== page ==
- Why is your mission important?
- What need does it fill, or what problem does it solve?
- What is the final goal or accomplishment you will achieve?
- Why are you best suited to provide this service?
- How much will it cost?
If you’re applying for a grant from a specialty organization, make sure that you also tailor your summary accordingly.
How Long Should an Executive Summary for a Grant Proposal Be?
Since it serves as an introduction for the rest of your proposal, the executive summary should be as concise as possible. You’re just covering the main points of your business idea in a way that entices the reader to keep reading.
Ideally, you want your executive summary to fit on one page. Some projects may justify a two-page executive summary, but that’s the absolute maximum. Aim for one page, or four to six paragraphs, as much as you can.
Tips for Writing an Executive Summary for a Grant Proposal
Finish your grant proposal first, then write the executive summary. You’ll already have the structure in place and know what general points should go on the front page.
Additional tips and tricks include:
Remember that your proposal is just one of dozens, maybe hundreds, that the grant reviewer will have on their desk. Make a strong effort to command your readers’ concentration right at the beginning and motivate them to want to find out more.
Pretend the Summary’s Audience Is Wider than It Actually Is
In the best-case scenario, your executive summary should state your proposal’s case sufficiently enough without an attached proposal. That doesn’t mean it needs to go into specifics, but it should convey a complete sense of the project by itself.
One way to do this is to imagine that you’re writing the summary for a wider audience, not just the reviewer(s) responsible for deciding on your grant.
Picture your summary being read by someone just looking for general information about your service or issue. What could you say in one shot that will make anyone understand your proposal?
Follow the Funder’s Guidance
Many grant-makers and foundations issue specific instructions for grant-writing, including the executive summary. They may have a hard word count or line limit or insist that your documentation follow a certain defined structure.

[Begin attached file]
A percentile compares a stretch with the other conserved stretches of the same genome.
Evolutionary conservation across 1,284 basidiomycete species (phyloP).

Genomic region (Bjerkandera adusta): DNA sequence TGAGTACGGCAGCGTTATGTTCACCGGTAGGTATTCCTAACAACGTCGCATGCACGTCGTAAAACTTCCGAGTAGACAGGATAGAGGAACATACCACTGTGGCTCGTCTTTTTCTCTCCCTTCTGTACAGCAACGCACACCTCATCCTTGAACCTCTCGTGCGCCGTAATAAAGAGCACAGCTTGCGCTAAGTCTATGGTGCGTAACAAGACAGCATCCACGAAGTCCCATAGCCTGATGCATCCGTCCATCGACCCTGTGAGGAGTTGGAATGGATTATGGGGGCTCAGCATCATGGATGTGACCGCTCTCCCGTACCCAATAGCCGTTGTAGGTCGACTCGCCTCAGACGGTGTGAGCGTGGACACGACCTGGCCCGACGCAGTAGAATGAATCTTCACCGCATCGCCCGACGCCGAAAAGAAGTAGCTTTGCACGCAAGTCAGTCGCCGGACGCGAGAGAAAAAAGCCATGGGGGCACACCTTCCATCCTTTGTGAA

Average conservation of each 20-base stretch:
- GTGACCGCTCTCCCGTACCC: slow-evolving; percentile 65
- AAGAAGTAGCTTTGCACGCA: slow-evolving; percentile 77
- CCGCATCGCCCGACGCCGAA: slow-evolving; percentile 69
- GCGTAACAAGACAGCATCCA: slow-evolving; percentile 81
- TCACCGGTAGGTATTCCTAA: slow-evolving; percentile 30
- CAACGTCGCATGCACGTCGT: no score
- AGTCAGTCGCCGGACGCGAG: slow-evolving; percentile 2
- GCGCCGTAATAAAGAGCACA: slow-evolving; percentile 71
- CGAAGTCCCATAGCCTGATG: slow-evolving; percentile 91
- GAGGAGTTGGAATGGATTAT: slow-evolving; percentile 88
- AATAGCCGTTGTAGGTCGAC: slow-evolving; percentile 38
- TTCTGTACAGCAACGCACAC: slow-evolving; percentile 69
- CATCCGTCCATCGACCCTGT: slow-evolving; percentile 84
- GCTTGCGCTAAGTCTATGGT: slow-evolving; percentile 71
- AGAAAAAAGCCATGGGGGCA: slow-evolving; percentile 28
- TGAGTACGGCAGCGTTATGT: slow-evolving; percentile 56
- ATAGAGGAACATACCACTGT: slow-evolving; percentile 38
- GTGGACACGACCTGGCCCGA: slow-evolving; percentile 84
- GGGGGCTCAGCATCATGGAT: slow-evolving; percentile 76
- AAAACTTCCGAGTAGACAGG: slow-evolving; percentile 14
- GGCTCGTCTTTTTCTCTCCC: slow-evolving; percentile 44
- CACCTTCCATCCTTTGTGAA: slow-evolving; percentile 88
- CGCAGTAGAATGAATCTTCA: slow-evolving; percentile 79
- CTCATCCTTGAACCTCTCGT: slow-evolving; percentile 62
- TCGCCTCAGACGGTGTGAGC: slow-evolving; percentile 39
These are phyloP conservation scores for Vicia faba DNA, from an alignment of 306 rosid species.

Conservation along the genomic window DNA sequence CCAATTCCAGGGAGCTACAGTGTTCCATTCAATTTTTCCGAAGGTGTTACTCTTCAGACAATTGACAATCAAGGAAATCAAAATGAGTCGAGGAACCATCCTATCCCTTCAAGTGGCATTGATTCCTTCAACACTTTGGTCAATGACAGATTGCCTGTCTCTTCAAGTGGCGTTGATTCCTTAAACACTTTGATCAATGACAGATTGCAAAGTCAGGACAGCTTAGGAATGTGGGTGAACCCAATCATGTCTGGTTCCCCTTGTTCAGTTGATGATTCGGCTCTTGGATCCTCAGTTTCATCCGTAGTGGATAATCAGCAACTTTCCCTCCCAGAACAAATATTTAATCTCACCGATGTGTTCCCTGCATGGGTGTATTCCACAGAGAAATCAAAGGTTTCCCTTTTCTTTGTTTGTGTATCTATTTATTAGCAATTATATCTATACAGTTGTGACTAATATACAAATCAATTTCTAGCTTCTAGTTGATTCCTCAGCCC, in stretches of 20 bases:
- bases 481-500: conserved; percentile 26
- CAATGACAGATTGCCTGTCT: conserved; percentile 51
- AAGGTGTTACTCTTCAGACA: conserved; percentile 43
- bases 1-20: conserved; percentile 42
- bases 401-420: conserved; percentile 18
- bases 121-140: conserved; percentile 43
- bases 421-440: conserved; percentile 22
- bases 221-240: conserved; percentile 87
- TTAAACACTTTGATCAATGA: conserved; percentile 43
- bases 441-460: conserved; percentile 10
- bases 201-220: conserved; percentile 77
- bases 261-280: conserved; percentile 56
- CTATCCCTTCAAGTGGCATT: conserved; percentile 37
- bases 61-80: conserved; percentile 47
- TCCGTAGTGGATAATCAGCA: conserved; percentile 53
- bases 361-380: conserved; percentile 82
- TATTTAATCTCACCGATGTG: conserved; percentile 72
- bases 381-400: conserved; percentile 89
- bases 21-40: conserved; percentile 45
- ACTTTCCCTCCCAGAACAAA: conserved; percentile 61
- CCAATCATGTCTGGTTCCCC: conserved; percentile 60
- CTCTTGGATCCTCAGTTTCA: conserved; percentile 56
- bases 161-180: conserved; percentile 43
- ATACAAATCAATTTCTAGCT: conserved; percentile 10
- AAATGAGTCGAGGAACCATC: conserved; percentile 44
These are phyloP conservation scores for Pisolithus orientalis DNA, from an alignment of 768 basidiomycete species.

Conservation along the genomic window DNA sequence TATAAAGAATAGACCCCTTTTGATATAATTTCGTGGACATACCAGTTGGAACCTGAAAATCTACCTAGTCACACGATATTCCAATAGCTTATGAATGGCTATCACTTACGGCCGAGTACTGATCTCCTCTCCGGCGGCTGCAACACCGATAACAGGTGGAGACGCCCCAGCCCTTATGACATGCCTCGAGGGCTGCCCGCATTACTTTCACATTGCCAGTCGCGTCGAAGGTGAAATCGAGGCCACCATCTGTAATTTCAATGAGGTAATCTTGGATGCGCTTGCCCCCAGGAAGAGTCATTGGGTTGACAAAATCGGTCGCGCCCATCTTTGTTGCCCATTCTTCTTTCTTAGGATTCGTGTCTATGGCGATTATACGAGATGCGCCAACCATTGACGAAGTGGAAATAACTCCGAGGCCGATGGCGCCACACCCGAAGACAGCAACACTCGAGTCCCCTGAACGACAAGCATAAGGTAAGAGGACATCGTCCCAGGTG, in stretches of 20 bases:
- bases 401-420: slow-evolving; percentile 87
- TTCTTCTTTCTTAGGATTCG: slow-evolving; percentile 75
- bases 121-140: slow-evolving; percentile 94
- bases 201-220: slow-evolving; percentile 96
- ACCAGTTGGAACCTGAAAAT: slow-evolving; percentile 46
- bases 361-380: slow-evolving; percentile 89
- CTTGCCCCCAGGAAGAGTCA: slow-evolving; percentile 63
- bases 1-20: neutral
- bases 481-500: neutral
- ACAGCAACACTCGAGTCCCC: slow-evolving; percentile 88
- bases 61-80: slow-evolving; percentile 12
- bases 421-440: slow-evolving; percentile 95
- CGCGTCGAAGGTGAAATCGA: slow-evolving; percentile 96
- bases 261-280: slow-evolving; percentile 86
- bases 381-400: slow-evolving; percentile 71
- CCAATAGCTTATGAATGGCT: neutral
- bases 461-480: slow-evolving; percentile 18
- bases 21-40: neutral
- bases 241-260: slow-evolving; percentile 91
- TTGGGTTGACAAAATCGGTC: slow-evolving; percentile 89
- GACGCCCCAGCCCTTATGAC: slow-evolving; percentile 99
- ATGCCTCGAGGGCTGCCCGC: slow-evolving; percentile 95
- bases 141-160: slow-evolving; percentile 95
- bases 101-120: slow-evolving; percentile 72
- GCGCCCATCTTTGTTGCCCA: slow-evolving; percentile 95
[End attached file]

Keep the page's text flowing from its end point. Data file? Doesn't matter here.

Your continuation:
If that’s the case, follow every direction to the smallest detail. Heeding their requirements proves that you’re aware of their concerns and administrative needs, which will make them more likely to approve your proposal over someone who’s ignored them.
Even if your proposal is addressing a problem or need, it’s important to make your executive summary as positive and hopeful as you can. Focus on the solution and the ideal outcome you propose. You’re looking to inspire, and inspiration is far easier to cultivate with positivity than negativity.
Stick the Landing
Pay special attention to your conclusion. It’s the “parting shot” that will leave the biggest impression on your audience. Use it to explain how your solution will work and the greater effect it will have on the marketplace and community. Give it enough impact to inspire others to read on.
The Bottom Line
The executive summary for a grant proposal is a mission statement, sales pitch, and inspirational message all in one. It sets the tone for the work you want to do and explains why it’s vital. It’s the most effective way to build enthusiasm and support — or, alternately, the reason your proposal isn’t considered.
Use some effort and foresight to craft an executive summary that’s true to your mission’s spirit and end goals. After all, your potential grantors will want to enjoy your success or feel positive about their contributions. The executive summary is the first opportunity they’ll have to understand your project — so make it count.